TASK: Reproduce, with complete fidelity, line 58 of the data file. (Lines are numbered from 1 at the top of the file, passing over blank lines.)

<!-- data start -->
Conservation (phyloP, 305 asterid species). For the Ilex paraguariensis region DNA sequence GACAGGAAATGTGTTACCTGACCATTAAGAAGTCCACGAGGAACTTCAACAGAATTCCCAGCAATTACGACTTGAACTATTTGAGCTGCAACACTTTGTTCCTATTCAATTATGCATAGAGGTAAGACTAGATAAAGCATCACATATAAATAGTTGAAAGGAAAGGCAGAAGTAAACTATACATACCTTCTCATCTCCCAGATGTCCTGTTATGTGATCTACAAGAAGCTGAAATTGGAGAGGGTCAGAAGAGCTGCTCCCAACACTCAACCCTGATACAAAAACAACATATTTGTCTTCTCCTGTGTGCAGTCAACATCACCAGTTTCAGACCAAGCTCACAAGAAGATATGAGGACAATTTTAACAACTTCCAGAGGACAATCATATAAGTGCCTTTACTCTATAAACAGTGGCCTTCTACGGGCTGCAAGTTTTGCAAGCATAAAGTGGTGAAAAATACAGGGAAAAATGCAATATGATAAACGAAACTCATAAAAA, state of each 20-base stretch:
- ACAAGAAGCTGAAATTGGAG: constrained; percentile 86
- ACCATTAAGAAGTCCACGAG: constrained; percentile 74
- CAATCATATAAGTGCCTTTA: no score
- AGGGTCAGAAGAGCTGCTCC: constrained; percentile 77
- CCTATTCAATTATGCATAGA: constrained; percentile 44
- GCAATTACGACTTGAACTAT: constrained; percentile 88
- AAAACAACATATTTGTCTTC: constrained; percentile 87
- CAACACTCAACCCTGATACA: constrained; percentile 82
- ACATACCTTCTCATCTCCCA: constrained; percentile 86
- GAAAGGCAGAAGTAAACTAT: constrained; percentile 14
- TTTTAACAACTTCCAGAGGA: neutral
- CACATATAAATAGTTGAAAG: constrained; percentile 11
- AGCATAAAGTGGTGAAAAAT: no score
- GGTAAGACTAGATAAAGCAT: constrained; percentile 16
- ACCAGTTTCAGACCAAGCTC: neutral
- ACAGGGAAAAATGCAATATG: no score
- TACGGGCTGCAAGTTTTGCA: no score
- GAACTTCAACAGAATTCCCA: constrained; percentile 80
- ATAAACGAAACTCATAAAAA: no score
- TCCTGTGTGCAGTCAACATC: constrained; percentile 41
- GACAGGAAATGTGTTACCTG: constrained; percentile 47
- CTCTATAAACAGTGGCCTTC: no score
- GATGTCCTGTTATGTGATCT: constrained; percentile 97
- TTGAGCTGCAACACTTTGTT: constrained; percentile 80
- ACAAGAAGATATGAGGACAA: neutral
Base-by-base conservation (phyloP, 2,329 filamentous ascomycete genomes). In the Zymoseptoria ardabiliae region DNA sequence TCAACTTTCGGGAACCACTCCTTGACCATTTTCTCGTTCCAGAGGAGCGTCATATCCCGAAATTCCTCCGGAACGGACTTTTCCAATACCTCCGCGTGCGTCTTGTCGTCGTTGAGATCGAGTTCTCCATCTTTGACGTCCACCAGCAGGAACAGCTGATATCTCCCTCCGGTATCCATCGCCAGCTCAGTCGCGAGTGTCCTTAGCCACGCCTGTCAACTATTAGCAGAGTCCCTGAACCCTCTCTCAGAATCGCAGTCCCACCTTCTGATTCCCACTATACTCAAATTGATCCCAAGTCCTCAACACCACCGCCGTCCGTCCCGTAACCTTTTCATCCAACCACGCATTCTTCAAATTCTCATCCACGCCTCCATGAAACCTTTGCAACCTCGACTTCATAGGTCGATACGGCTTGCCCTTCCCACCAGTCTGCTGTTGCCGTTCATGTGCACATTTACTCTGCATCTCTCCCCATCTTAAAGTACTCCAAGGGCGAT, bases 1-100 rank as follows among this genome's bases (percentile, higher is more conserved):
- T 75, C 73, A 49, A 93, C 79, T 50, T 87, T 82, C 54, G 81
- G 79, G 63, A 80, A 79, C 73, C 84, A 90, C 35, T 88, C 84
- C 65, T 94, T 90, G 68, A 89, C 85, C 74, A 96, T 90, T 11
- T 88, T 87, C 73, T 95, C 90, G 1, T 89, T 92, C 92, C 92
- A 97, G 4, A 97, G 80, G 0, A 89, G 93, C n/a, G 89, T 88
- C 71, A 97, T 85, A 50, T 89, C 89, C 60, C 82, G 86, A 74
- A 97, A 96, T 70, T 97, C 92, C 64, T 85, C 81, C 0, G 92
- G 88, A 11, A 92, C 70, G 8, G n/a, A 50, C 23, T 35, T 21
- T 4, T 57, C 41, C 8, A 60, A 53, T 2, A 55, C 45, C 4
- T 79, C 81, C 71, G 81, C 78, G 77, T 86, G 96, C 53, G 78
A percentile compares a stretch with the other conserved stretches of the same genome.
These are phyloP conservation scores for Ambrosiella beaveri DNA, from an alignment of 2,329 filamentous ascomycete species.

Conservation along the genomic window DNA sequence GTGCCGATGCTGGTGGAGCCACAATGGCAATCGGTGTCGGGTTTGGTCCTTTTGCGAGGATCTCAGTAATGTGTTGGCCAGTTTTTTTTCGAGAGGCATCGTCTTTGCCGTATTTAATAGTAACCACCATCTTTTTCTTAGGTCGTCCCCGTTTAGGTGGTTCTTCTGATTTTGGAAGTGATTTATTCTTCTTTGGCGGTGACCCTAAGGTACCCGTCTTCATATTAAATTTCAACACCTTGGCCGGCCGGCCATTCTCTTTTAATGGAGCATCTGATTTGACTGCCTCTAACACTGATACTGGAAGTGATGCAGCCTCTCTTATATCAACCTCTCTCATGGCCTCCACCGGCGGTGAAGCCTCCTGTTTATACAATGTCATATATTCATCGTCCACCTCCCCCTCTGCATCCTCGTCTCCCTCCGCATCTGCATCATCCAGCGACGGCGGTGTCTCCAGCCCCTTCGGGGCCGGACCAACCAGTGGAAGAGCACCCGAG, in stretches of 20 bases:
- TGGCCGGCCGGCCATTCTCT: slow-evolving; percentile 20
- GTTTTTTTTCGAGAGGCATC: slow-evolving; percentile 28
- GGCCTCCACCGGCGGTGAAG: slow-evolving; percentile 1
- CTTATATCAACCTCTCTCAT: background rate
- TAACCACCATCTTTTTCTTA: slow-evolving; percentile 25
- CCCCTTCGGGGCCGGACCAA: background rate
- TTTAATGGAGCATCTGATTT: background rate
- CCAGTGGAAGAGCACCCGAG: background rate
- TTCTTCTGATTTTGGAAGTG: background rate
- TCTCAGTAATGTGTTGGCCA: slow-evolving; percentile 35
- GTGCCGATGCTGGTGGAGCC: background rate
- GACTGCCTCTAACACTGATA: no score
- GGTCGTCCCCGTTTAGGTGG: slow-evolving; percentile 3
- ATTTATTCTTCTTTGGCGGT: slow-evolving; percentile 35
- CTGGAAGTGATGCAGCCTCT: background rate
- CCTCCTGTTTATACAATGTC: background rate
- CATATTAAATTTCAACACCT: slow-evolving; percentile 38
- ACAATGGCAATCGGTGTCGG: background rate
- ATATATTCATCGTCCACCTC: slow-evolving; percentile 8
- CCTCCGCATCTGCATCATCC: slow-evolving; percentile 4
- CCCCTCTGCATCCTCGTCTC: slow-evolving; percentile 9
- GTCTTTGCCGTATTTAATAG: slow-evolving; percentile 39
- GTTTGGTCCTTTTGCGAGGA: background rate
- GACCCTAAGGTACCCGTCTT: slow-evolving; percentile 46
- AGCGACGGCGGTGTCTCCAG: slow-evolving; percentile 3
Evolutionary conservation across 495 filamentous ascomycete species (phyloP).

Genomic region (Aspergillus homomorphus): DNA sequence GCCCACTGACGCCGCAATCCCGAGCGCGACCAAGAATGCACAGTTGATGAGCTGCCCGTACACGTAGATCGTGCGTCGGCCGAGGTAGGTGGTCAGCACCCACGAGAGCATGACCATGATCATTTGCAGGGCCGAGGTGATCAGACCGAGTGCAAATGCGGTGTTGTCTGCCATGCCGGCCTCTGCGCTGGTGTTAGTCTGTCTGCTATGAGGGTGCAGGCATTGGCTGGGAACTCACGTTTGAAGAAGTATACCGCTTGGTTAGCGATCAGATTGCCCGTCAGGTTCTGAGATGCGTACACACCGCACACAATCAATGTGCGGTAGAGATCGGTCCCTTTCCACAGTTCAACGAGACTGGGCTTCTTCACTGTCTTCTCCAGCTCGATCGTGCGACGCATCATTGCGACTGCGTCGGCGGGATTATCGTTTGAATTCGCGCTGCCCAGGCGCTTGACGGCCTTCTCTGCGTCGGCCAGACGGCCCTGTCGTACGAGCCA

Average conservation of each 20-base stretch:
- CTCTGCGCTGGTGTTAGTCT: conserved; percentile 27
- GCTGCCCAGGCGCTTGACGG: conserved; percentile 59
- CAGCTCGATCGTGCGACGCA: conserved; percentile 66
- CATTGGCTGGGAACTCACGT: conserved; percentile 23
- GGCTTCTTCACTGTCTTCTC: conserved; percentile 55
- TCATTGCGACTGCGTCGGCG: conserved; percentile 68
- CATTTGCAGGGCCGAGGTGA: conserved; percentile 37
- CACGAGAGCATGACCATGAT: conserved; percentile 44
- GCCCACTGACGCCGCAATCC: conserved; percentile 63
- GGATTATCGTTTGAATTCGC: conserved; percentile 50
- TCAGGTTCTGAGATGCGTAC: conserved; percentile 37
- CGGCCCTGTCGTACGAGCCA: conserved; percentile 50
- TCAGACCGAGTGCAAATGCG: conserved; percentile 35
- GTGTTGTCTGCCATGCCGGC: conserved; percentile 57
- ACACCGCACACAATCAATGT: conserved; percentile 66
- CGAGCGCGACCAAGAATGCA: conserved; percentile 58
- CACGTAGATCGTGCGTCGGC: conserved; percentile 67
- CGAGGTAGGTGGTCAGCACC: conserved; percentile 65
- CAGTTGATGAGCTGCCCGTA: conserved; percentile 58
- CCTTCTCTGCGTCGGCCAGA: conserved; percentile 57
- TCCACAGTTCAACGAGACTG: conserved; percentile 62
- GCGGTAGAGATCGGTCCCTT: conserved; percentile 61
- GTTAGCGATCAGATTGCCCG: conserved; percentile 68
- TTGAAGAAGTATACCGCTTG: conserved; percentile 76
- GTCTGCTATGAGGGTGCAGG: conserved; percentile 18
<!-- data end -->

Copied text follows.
- ACAATGGCAATCGGTGTCGG: background rate